Old battles celebrated in Swiss streets


Over the past two years Switzerland has been getting to grips with its “living traditions”, deciding which ones deserve a place on a national list that meets Unesco requirements.

This content was published on September 26, 2012 - 11:00
Julia Slater in Fahrwangen and Leontica,

All signatories to the Unesco Convention for the Safeguarding of Intangible Cultural Heritage are obliged to make such a list.

Ethnologist Ellen Hertz of Neuchâtel University, one of the leaders of a research project looking into the approach Switzerland has taken in fulfilling this obligation, told of the thinking behind it.

“Switzerland, like other countries, is trying to stem the tide of what they feel is homogenisation through globalisation. Stepping back, when we look at this whole list, one of the things to say is: ‘What is it that allows people to feel rooted to where they are, and not swept up in a tide of McDonaldisation?’” went to visit two customs, both of them on the list, and both celebrating anniversaries in 2012, to see what they mean to those who practise them.

Woman power

In January the women of the villages of Fahrwangen and Meisterschwanden in the northern canton of Aargau held the Meitlisunntig – Girls’ Sunday - which commemorates an incident in the Vilmergen War of 1712.

The war pitted the Catholic and Reformed cantons of Switzerland against each other; the women are said to have marched through the woods making a tremendous din which frightened off the much larger Catholic army. As a reward, the local lord granted them three days in which they had the right to rule over men.

But even the organisers are not sure what is true and what is a legend. It is probably no coincidence that the Meitlisunntig associations which oversee the events in the two villages were founded in 1912, a time when the fight for women's rights was gathering strength all over the world.

Wherever the truth lies, it’s a festival held with great enthusiasm. The women hunt down men, catching them in big nets. They invite them to dance and offer them a drink – but then the men have to buy their freedom at the next restaurant.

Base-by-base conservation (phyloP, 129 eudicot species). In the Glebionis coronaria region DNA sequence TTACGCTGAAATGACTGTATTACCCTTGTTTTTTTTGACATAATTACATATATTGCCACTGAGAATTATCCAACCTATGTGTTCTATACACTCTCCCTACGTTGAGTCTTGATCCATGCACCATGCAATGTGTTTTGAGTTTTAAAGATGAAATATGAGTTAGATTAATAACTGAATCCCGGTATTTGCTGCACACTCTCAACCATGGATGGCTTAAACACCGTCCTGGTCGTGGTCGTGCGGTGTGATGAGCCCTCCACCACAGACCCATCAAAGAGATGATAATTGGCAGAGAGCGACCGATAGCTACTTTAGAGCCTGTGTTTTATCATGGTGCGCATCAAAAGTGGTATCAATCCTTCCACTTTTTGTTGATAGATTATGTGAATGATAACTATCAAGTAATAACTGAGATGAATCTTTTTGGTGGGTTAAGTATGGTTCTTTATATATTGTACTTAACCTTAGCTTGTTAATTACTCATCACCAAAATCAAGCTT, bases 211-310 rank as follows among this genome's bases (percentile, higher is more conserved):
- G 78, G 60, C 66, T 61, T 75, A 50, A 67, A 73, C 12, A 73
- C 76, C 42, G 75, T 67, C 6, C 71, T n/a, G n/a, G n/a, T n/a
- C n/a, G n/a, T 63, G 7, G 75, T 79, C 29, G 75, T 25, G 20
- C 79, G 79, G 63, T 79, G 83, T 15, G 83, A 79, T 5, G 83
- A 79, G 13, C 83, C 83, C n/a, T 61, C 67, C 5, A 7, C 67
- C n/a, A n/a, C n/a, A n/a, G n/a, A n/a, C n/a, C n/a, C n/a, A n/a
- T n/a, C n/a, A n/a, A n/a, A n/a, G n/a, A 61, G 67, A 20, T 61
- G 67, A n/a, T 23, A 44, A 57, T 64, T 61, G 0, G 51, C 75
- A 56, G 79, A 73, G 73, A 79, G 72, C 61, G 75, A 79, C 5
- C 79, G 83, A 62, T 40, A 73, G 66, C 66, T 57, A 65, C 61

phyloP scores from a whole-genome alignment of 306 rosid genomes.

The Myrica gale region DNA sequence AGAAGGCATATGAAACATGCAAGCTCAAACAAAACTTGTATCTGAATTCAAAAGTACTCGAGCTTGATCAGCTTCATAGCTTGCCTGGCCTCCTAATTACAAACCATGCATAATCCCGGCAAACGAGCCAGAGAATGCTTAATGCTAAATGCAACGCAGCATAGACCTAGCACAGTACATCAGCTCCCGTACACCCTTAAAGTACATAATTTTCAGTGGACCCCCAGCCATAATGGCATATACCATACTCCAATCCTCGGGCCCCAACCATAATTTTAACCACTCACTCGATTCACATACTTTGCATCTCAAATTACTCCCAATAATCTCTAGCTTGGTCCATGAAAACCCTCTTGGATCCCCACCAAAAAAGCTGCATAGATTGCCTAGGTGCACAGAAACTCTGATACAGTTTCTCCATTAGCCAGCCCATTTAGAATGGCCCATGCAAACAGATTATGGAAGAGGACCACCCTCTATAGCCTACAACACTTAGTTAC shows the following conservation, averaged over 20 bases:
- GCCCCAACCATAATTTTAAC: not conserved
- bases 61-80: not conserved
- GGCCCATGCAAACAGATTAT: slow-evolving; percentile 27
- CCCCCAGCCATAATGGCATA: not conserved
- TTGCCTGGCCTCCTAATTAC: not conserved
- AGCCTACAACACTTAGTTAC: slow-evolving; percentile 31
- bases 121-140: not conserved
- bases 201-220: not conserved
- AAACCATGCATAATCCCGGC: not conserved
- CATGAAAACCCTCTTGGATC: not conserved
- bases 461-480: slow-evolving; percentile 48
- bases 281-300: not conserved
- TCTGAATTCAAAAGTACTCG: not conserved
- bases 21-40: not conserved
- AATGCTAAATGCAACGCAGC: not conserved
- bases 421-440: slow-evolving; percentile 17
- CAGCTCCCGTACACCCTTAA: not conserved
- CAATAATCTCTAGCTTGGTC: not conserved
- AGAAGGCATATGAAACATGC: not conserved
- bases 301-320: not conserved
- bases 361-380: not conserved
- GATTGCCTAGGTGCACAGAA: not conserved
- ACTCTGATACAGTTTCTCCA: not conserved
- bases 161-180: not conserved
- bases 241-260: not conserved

The basic idea has remained the same, but attitudes have changed, as Andrea Sandmeier, president of the Fahrwangen organising committee, told The men weren’t always so keen.

“My mother-in-law used to go to the parade and party with her friends when she was young. But after she got married and had children, the party was over. She didn’t have time – but also her husband didn’t want her to go.”

Sandmeier herself is a mother of two grown-up children, who works part time – and who says Swiss women must still be ready to fight for their rights.

Fact or fiction?

A very different war exactly 100 years later is remembered by the Historic militias of the Blenio Valley in the Italian-speaking canton of Ticino: Napoleon’s disastrous Russia campaign of 1812, and in particular the battle at the Berezina river.

On the weekend of their respective village’s patron saint, the men of Leontica, Aquila and Ponto Valentino, dress up in army uniform and process through the streets with drums and fire off their rifles (using blanks!).

It is said that men from the valley took a vow to hold such a commemoration if they returned safely from the war. But recent research has indicated that very possibly no-one from the region was actually at the battle.

Damiano Robbiani, of the Lugano city archives, is one of the authors of a new book about historic militias. He told that there were similar processions all over Ticino in the early 19th century, with no story of a vow attached.

“They were just proud to wear a uniform at mass and for the village’s religious festival,” he explained. It was part of the canton’s new-found identity after centuries during which different parts had been ruled by various cantons of German-speaking Switzerland.